“American baseball has the most sophisticated data science analytics of any sports in the world because baseball has this long history of stats,” said Ariel Kelman, vice president of worldwide marketing at Amazon Web Services (AWS), the cloud computing giant that is working closely with sports teams and leagues around the world. “It’s an incredibly opaque world. I’ve tried for many years to try and get the teams to talk about it, but it’s their secret sauce and some of these teams have eight, nine or ten data scientist.”

In an interview during the AWS Re:Invent conference in Las Vegas last week, Kelman said that this statistical advantage was not lost on other sports, where forward-thinking coaches fully understood the benefits. In particular, American football, through the National Football League there, was coming on board in a big way.

“The reason they were behind is they didn’t have the player tracking data until recently in in the NFL. They only had the player tracking data three years ago. Now the teams are really investing in it. We did an announcement with the Seattle Seahawks earlier this week; they chose us as their machine learning, data science and cloud provider to do this kind of analysis to help figure out their game strategy. 

“They are building models predicting the other teams and looking at players and also evaluating all their practices. They are setting up computer vision systems so that they can track the performance of the players during their practices and have that inform some of the game strategies. The teams then even talk about using it for player evaluation, for example trying to figure out how much should we pay this player.”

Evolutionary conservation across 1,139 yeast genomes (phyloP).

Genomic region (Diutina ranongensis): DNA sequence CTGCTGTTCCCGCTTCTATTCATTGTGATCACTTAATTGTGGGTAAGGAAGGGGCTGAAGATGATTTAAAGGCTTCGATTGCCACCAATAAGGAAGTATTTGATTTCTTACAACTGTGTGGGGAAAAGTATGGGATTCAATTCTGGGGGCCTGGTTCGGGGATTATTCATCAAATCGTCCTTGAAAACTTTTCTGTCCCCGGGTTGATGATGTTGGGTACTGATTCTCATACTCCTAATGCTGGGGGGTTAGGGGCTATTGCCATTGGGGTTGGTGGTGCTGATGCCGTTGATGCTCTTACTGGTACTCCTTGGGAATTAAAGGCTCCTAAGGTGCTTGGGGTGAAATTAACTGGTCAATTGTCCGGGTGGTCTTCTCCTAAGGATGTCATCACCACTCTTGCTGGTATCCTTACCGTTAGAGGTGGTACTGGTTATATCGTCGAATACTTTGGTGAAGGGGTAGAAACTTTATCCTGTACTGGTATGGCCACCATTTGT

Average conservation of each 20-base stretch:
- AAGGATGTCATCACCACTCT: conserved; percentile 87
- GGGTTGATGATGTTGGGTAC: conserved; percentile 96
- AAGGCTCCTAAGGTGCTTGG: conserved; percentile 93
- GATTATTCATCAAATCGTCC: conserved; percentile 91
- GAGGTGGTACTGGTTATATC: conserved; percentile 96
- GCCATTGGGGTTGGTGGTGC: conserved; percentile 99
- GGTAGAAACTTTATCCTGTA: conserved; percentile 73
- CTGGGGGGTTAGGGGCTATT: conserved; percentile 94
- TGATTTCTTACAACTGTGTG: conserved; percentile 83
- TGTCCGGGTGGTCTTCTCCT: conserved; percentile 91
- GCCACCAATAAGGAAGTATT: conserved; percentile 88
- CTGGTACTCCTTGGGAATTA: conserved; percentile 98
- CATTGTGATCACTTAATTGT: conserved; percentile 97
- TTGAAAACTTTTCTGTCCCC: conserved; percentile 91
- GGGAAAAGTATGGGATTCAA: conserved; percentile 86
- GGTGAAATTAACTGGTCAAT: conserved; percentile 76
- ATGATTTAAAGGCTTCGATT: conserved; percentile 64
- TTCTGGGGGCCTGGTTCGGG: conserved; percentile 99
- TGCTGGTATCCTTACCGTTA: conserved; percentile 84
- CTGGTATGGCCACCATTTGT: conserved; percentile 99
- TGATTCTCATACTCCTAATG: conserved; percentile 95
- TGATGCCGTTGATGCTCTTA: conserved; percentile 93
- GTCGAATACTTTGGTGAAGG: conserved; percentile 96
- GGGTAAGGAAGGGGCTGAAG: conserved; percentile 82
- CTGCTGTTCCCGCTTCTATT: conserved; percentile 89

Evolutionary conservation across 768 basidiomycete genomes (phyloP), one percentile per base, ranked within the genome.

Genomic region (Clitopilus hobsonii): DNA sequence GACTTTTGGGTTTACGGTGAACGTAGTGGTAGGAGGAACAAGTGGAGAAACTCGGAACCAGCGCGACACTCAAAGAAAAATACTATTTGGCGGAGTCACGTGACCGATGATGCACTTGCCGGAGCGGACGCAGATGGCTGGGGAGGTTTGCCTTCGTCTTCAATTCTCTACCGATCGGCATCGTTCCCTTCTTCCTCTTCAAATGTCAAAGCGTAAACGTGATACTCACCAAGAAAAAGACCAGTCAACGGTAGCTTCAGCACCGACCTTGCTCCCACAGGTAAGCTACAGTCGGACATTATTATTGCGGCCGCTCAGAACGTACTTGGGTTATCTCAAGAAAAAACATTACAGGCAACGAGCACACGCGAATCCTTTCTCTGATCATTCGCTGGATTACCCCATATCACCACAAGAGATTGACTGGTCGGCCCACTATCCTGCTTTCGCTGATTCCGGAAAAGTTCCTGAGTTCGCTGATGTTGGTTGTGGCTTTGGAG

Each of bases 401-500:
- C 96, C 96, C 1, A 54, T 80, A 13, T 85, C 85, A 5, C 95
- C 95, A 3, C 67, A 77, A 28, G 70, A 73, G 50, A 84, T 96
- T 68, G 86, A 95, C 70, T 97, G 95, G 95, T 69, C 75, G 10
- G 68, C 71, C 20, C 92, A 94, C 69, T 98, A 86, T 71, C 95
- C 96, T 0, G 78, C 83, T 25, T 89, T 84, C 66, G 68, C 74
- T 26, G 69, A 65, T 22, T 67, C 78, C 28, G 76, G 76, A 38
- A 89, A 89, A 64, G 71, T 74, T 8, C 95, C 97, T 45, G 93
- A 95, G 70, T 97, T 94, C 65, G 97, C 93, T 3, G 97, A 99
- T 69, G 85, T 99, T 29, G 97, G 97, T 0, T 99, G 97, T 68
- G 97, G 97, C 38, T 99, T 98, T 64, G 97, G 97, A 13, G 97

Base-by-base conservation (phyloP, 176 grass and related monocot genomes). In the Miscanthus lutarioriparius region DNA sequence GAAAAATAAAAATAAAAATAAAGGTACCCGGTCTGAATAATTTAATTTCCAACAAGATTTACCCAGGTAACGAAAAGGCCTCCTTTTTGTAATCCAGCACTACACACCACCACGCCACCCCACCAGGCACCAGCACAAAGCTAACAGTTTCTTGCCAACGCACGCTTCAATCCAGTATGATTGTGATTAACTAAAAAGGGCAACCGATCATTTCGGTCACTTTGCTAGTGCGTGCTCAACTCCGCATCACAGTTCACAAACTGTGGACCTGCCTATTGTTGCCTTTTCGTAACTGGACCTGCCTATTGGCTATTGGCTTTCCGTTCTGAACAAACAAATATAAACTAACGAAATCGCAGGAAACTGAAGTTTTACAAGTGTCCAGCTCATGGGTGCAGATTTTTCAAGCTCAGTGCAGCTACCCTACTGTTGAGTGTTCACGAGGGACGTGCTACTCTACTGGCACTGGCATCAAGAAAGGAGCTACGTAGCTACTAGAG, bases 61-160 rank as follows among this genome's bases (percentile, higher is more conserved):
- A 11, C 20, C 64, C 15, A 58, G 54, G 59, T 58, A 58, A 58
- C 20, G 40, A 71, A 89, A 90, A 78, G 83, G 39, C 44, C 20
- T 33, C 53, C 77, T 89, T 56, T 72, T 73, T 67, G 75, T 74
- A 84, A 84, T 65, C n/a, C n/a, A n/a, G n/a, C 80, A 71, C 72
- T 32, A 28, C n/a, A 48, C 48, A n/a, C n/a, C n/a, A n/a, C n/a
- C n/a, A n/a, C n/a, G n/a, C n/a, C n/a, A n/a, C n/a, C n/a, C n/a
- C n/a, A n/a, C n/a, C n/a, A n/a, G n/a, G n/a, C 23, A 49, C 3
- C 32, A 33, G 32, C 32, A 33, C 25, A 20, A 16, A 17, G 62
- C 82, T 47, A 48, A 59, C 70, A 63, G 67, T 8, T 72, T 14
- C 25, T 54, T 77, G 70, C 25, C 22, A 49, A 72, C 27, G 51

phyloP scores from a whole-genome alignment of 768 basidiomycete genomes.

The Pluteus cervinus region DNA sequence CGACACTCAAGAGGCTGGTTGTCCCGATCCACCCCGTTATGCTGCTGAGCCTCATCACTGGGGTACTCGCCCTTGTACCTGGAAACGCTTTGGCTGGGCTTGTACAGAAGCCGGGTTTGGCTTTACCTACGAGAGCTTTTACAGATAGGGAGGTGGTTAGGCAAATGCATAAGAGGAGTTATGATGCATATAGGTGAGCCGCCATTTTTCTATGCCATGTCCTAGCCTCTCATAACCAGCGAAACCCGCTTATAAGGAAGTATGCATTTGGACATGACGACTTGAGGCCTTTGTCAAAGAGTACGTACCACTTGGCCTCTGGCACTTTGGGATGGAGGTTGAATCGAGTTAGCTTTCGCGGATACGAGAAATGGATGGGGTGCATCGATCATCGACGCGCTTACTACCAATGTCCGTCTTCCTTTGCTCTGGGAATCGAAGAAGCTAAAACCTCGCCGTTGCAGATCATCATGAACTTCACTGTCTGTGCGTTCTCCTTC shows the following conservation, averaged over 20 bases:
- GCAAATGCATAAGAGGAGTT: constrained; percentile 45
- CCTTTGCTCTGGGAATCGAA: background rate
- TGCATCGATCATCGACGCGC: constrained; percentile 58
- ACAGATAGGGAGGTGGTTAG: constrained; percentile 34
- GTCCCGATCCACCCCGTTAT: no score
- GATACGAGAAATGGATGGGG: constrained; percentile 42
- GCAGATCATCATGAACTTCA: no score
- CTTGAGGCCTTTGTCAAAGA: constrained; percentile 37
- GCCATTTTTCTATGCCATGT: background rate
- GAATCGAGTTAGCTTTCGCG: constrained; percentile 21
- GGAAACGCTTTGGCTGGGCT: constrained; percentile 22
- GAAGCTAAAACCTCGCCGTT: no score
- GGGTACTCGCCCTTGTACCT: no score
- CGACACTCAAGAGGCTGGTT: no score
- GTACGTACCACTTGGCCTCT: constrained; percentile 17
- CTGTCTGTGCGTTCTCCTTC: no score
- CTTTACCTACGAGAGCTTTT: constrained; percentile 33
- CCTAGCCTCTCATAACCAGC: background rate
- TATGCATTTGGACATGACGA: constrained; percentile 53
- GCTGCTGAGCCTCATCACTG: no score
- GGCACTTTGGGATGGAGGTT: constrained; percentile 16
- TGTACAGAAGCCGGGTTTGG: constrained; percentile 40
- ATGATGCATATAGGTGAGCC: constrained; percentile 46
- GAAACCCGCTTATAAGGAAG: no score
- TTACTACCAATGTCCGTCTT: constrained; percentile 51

Illustrating the trend, during Re:Invent, Kelman hosted a panel discussion featuring Rob Smedley, a technicalconsultant to Formula 1, Cris Collinsworth, a former professional footballer in the NFL and now a renowned broadcaster, and Jason Healy, performance analytics managerat New Zealand Rugby.

Healey in particular represents the extent to which data analysis has crosses sporting codes. He has spent four yearswith All Blacks, after 10 years with the New Zealand Olympic Committee, helping athletes prepare for the OlympicGames. 

“The game of rugby is chaos,” he told the audience. “There’s a lot of a lot of things going on. There’s a lot of trauma and violence and it can be difficult to work out the load management of each player. So data collection is a big piece of the technical understanding of the game.

“A problem for us in rugby is the ability to recall what happened. We have to identify what’s situational and what’s systemic. The situational thing that happens, which is very unlikely to be replicated, gets a lot of attention in rugby. That’s the sensational big moment in the game that gets talked about. But it’s the systemic plays and the systemic actions of players that lies underneath the performance. That’s where the big data starts to really provide some powerful answers.